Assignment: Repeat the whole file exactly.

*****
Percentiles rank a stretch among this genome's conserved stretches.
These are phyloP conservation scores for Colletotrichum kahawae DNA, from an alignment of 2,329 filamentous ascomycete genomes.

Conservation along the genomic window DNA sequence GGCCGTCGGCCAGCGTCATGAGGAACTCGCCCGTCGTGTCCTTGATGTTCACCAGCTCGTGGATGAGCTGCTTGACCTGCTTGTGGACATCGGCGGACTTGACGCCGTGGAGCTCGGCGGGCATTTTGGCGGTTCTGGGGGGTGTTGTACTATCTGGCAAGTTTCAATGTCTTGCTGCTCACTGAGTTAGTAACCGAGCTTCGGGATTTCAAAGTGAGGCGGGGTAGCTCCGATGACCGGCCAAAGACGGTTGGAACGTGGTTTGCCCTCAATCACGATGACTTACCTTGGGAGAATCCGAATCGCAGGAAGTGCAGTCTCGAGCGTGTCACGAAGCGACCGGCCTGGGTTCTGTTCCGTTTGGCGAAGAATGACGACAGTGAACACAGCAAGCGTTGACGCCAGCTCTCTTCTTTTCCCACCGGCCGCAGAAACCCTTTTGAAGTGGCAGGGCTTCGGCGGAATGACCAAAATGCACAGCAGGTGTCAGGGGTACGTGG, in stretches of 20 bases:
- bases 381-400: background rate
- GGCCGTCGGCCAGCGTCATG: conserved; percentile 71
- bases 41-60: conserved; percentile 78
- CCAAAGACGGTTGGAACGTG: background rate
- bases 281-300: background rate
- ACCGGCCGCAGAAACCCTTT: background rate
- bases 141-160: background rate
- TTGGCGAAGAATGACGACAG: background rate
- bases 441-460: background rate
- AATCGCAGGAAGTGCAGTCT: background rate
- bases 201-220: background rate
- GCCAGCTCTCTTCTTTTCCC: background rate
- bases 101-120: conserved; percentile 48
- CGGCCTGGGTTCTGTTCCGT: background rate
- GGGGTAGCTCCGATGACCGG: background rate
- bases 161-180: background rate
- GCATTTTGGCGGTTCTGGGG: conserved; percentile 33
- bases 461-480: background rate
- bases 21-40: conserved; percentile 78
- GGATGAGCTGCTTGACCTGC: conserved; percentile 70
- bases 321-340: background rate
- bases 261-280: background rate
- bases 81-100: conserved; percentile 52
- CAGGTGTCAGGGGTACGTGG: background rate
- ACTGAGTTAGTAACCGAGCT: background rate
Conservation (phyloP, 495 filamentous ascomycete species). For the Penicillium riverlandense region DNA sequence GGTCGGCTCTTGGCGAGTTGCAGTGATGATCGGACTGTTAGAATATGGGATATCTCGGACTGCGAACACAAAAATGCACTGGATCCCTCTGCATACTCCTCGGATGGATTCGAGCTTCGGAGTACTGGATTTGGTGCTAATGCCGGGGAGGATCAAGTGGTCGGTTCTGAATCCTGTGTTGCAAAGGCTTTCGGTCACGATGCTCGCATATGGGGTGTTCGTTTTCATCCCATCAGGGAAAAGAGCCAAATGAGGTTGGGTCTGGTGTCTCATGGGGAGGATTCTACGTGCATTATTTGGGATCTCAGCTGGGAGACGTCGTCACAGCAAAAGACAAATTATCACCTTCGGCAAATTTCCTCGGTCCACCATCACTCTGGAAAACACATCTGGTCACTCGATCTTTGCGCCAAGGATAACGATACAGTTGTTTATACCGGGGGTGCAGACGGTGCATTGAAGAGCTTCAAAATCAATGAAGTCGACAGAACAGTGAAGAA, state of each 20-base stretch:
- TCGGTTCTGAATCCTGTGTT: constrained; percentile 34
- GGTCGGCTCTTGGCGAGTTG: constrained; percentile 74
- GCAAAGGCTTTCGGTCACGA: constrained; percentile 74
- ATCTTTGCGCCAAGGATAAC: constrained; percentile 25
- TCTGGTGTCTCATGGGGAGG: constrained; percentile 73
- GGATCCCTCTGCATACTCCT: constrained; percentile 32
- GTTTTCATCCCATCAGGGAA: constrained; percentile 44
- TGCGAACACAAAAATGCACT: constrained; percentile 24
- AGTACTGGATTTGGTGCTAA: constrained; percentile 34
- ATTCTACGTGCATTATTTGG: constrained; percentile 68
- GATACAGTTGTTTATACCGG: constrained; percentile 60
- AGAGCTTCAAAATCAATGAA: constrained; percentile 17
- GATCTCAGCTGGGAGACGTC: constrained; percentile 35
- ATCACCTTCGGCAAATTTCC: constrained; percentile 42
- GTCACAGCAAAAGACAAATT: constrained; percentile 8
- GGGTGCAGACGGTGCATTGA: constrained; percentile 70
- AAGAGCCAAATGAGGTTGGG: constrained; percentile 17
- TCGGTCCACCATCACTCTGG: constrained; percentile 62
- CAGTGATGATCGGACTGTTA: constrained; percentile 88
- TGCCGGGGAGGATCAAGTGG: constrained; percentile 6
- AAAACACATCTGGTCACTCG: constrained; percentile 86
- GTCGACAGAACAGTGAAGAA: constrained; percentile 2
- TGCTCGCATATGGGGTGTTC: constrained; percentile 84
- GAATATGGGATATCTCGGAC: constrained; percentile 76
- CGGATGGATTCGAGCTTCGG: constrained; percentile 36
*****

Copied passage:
Percentiles rank a stretch among this genome's conserved stretches.
These are phyloP conservation scores for Colletotrichum kahawae DNA, from an alignment of 2,329 filamentous ascomycete genomes.

Conservation along the genomic window DNA sequence GGCCGTCGGCCAGCGTCATGAGGAACTCGCCCGTCGTGTCCTTGATGTTCACCAGCTCGTGGATGAGCTGCTTGACCTGCTTGTGGACATCGGCGGACTTGACGCCGTGGAGCTCGGCGGGCATTTTGGCGGTTCTGGGGGGTGTTGTACTATCTGGCAAGTTTCAATGTCTTGCTGCTCACTGAGTTAGTAACCGAGCTTCGGGATTTCAAAGTGAGGCGGGGTAGCTCCGATGACCGGCCAAAGACGGTTGGAACGTGGTTTGCCCTCAATCACGATGACTTACCTTGGGAGAATCCGAATCGCAGGAAGTGCAGTCTCGAGCGTGTCACGAAGCGACCGGCCTGGGTTCTGTTCCGTTTGGCGAAGAATGACGACAGTGAACACAGCAAGCGTTGACGCCAGCTCTCTTCTTTTCCCACCGGCCGCAGAAACCCTTTTGAAGTGGCAGGGCTTCGGCGGAATGACCAAAATGCACAGCAGGTGTCAGGGGTACGTGG, in stretches of 20 bases:
- bases 381-400: background rate
- GGCCGTCGGCCAGCGTCATG: conserved; percentile 71
- bases 41-60: conserved; percentile 78
- CCAAAGACGGTTGGAACGTG: background rate
- bases 281-300: background rate
- ACCGGCCGCAGAAACCCTTT: background rate
- bases 141-160: background rate
- TTGGCGAAGAATGACGACAG: background rate
- bases 441-460: background rate
- AATCGCAGGAAGTGCAGTCT: background rate
- bases 201-220: background rate
- GCCAGCTCTCTTCTTTTCCC: background rate
- bases 101-120: conserved; percentile 48
- CGGCCTGGGTTCTGTTCCGT: background rate
- GGGGTAGCTCCGATGACCGG: background rate
- bases 161-180: background rate
- GCATTTTGGCGGTTCTGGGG: conserved; percentile 33
- bases 461-480: background rate
- bases 21-40: conserved; percentile 78
- GGATGAGCTGCTTGACCTGC: conserved; percentile 70
- bases 321-340: background rate
- bases 261-280: background rate
- bases 81-100: conserved; percentile 52
- CAGGTGTCAGGGGTACGTGG: background rate
- ACTGAGTTAGTAACCGAGCT: background rate
Conservation (phyloP, 495 filamentous ascomycete species). For the Penicillium riverlandense region DNA sequence GGTCGGCTCTTGGCGAGTTGCAGTGATGATCGGACTGTTAGAATATGGGATATCTCGGACTGCGAACACAAAAATGCACTGGATCCCTCTGCATACTCCTCGGATGGATTCGAGCTTCGGAGTACTGGATTTGGTGCTAATGCCGGGGAGGATCAAGTGGTCGGTTCTGAATCCTGTGTTGCAAAGGCTTTCGGTCACGATGCTCGCATATGGGGTGTTCGTTTTCATCCCATCAGGGAAAAGAGCCAAATGAGGTTGGGTCTGGTGTCTCATGGGGAGGATTCTACGTGCATTATTTGGGATCTCAGCTGGGAGACGTCGTCACAGCAAAAGACAAATTATCACCTTCGGCAAATTTCCTCGGTCCACCATCACTCTGGAAAACACATCTGGTCACTCGATCTTTGCGCCAAGGATAACGATACAGTTGTTTATACCGGGGGTGCAGACGGTGCATTGAAGAGCTTCAAAATCAATGAAGTCGACAGAACAGTGAAGAA, state of each 20-base stretch:
- TCGGTTCTGAATCCTGTGTT: constrained; percentile 34
- GGTCGGCTCTTGGCGAGTTG: constrained; percentile 74
- GCAAAGGCTTTCGGTCACGA: constrained; percentile 74
- ATCTTTGCGCCAAGGATAAC: constrained; percentile 25
- TCTGGTGTCTCATGGGGAGG: constrained; percentile 73
- GGATCCCTCTGCATACTCCT: constrained; percentile 32
- GTTTTCATCCCATCAGGGAA: constrained; percentile 44
- TGCGAACACAAAAATGCACT: constrained; percentile 24
- AGTACTGGATTTGGTGCTAA: constrained; percentile 34
- ATTCTACGTGCATTATTTGG: constrained; percentile 68
- GATACAGTTGTTTATACCGG: constrained; percentile 60
- AGAGCTTCAAAATCAATGAA: constrained; percentile 17
- GATCTCAGCTGGGAGACGTC: constrained; percentile 35
- ATCACCTTCGGCAAATTTCC: constrained; percentile 42
- GTCACAGCAAAAGACAAATT: constrained; percentile 8
- GGGTGCAGACGGTGCATTGA: constrained; percentile 70
- AAGAGCCAAATGAGGTTGGG: constrained; percentile 17
- TCGGTCCACCATCACTCTGG: constrained; percentile 62
- CAGTGATGATCGGACTGTTA: constrained; percentile 88
- TGCCGGGGAGGATCAAGTGG: constrained; percentile 6
- AAAACACATCTGGTCACTCG: constrained; percentile 86
- GTCGACAGAACAGTGAAGAA: constrained; percentile 2
- TGCTCGCATATGGGGTGTTC: constrained; percentile 84
- GAATATGGGATATCTCGGAC: constrained; percentile 76
- CGGATGGATTCGAGCTTCGG: constrained; percentile 36